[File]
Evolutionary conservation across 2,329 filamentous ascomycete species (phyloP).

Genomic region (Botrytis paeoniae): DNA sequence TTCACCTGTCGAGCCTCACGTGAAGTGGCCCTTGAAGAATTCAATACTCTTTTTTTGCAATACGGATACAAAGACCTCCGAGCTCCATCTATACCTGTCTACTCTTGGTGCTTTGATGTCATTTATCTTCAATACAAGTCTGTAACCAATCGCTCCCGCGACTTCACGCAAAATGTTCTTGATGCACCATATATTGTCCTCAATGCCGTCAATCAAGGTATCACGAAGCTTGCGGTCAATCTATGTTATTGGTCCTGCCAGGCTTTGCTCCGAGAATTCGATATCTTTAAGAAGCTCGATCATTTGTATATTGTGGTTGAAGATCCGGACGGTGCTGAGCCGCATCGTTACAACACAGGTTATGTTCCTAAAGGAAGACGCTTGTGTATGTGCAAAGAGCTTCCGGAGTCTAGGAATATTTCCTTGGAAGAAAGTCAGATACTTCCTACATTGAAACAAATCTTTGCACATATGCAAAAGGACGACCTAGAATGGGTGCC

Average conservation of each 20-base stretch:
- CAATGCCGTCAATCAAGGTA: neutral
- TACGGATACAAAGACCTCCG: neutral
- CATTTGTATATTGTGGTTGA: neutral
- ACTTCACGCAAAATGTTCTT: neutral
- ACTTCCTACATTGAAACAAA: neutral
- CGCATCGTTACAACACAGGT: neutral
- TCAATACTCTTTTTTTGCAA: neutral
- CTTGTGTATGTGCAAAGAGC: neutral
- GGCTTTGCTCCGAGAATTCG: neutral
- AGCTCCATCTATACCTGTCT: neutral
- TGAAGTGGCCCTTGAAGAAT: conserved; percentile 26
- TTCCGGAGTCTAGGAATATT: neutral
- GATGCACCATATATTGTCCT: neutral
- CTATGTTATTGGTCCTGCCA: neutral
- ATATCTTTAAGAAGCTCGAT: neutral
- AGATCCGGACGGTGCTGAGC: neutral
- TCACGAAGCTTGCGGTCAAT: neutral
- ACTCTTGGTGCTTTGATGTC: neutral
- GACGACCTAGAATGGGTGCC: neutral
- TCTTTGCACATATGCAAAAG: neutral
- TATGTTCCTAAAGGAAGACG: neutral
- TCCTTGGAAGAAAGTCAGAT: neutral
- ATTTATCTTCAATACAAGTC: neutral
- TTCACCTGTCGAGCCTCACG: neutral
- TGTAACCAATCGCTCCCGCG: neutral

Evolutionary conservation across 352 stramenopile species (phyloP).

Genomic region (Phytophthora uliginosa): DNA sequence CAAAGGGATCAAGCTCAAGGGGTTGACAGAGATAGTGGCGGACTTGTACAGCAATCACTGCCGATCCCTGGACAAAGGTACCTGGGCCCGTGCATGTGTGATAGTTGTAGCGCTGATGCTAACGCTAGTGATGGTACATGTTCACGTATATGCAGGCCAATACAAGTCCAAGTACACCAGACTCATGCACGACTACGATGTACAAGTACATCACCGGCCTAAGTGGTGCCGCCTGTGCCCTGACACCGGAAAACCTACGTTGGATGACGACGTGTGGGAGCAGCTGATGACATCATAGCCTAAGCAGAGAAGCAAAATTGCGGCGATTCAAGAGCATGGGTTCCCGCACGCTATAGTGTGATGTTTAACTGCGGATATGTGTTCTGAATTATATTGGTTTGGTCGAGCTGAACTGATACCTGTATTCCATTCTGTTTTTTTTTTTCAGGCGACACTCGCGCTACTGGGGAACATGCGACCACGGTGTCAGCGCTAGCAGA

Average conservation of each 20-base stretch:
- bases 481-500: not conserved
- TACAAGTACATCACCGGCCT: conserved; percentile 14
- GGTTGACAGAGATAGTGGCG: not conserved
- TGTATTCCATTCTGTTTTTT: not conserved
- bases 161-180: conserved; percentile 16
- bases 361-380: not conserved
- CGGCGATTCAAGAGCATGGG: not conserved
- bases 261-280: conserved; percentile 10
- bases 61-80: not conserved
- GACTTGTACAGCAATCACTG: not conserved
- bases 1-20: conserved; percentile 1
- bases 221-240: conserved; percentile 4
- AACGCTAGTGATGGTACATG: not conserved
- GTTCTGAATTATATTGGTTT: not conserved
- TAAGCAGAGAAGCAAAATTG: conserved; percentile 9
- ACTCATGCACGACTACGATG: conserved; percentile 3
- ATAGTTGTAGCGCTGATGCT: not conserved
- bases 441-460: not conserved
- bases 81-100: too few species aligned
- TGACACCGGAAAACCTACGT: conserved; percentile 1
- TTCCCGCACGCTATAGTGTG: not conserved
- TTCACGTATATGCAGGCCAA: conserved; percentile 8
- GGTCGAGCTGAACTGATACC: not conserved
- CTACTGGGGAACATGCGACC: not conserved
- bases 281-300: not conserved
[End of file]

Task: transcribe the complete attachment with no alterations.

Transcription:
Evolutionary conservation across 2,329 filamentous ascomycete species (phyloP).

Genomic region (Botrytis paeoniae): DNA sequence TTCACCTGTCGAGCCTCACGTGAAGTGGCCCTTGAAGAATTCAATACTCTTTTTTTGCAATACGGATACAAAGACCTCCGAGCTCCATCTATACCTGTCTACTCTTGGTGCTTTGATGTCATTTATCTTCAATACAAGTCTGTAACCAATCGCTCCCGCGACTTCACGCAAAATGTTCTTGATGCACCATATATTGTCCTCAATGCCGTCAATCAAGGTATCACGAAGCTTGCGGTCAATCTATGTTATTGGTCCTGCCAGGCTTTGCTCCGAGAATTCGATATCTTTAAGAAGCTCGATCATTTGTATATTGTGGTTGAAGATCCGGACGGTGCTGAGCCGCATCGTTACAACACAGGTTATGTTCCTAAAGGAAGACGCTTGTGTATGTGCAAAGAGCTTCCGGAGTCTAGGAATATTTCCTTGGAAGAAAGTCAGATACTTCCTACATTGAAACAAATCTTTGCACATATGCAAAAGGACGACCTAGAATGGGTGCC

Average conservation of each 20-base stretch:
- CAATGCCGTCAATCAAGGTA: neutral
- TACGGATACAAAGACCTCCG: neutral
- CATTTGTATATTGTGGTTGA: neutral
- ACTTCACGCAAAATGTTCTT: neutral
- ACTTCCTACATTGAAACAAA: neutral
- CGCATCGTTACAACACAGGT: neutral
- TCAATACTCTTTTTTTGCAA: neutral
- CTTGTGTATGTGCAAAGAGC: neutral
- GGCTTTGCTCCGAGAATTCG: neutral
- AGCTCCATCTATACCTGTCT: neutral
- TGAAGTGGCCCTTGAAGAAT: conserved; percentile 26
- TTCCGGAGTCTAGGAATATT: neutral
- GATGCACCATATATTGTCCT: neutral
- CTATGTTATTGGTCCTGCCA: neutral
- ATATCTTTAAGAAGCTCGAT: neutral
- AGATCCGGACGGTGCTGAGC: neutral
- TCACGAAGCTTGCGGTCAAT: neutral
- ACTCTTGGTGCTTTGATGTC: neutral
- GACGACCTAGAATGGGTGCC: neutral
- TCTTTGCACATATGCAAAAG: neutral
- TATGTTCCTAAAGGAAGACG: neutral
- TCCTTGGAAGAAAGTCAGAT: neutral
- ATTTATCTTCAATACAAGTC: neutral
- TTCACCTGTCGAGCCTCACG: neutral
- TGTAACCAATCGCTCCCGCG: neutral

Evolutionary conservation across 352 stramenopile species (phyloP).

Genomic region (Phytophthora uliginosa): DNA sequence CAAAGGGATCAAGCTCAAGGGGTTGACAGAGATAGTGGCGGACTTGTACAGCAATCACTGCCGATCCCTGGACAAAGGTACCTGGGCCCGTGCATGTGTGATAGTTGTAGCGCTGATGCTAACGCTAGTGATGGTACATGTTCACGTATATGCAGGCCAATACAAGTCCAAGTACACCAGACTCATGCACGACTACGATGTACAAGTACATCACCGGCCTAAGTGGTGCCGCCTGTGCCCTGACACCGGAAAACCTACGTTGGATGACGACGTGTGGGAGCAGCTGATGACATCATAGCCTAAGCAGAGAAGCAAAATTGCGGCGATTCAAGAGCATGGGTTCCCGCACGCTATAGTGTGATGTTTAACTGCGGATATGTGTTCTGAATTATATTGGTTTGGTCGAGCTGAACTGATACCTGTATTCCATTCTGTTTTTTTTTTTCAGGCGACACTCGCGCTACTGGGGAACATGCGACCACGGTGTCAGCGCTAGCAGA

Average conservation of each 20-base stretch:
- bases 481-500: not conserved
- TACAAGTACATCACCGGCCT: conserved; percentile 14
- GGTTGACAGAGATAGTGGCG: not conserved
- TGTATTCCATTCTGTTTTTT: not conserved
- bases 161-180: conserved; percentile 16
- bases 361-380: not conserved
- CGGCGATTCAAGAGCATGGG: not conserved
- bases 261-280: conserved; percentile 10
- bases 61-80: not conserved
- GACTTGTACAGCAATCACTG: not conserved
- bases 1-20: conserved; percentile 1
- bases 221-240: conserved; percentile 4
- AACGCTAGTGATGGTACATG: not conserved
- GTTCTGAATTATATTGGTTT: not conserved
- TAAGCAGAGAAGCAAAATTG: conserved; percentile 9
- ACTCATGCACGACTACGATG: conserved; percentile 3
- ATAGTTGTAGCGCTGATGCT: not conserved
- bases 441-460: not conserved
- bases 81-100: too few species aligned
- TGACACCGGAAAACCTACGT: conserved; percentile 1
- TTCCCGCACGCTATAGTGTG: not conserved
- TTCACGTATATGCAGGCCAA: conserved; percentile 8
- GGTCGAGCTGAACTGATACC: not conserved
- CTACTGGGGAACATGCGACC: not conserved
- bases 281-300: not conserved